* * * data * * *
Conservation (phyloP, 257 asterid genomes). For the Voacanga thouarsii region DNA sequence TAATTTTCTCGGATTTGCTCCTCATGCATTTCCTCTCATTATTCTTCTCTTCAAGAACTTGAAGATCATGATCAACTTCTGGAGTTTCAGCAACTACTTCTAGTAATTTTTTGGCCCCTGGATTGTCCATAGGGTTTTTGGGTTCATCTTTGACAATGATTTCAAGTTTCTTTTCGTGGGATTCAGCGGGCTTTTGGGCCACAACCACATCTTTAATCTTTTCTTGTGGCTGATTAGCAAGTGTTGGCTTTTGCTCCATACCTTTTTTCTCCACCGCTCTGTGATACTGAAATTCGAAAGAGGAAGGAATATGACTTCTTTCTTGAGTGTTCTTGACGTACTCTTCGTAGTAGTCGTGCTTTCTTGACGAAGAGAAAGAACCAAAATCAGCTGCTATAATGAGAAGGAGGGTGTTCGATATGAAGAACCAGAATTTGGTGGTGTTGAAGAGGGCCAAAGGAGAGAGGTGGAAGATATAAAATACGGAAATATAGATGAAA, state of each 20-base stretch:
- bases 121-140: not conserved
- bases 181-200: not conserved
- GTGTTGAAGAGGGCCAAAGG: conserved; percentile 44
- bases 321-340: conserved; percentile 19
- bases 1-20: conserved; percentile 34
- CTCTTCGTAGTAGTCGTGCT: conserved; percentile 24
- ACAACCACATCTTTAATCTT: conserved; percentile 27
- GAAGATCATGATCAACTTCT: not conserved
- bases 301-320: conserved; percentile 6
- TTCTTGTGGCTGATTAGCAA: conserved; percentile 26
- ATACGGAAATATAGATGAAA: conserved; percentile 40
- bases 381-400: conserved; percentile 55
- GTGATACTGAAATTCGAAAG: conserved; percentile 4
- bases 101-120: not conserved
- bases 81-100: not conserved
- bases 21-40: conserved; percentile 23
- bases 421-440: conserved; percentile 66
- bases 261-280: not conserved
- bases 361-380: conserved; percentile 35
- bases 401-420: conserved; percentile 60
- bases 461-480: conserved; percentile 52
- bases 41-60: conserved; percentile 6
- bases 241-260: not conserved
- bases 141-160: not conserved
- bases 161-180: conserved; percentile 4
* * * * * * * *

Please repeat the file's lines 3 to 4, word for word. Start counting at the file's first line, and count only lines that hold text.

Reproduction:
- bases 181-200: not conserved
- GTGTTGAAGAGGGCCAAAGG: conserved; percentile 44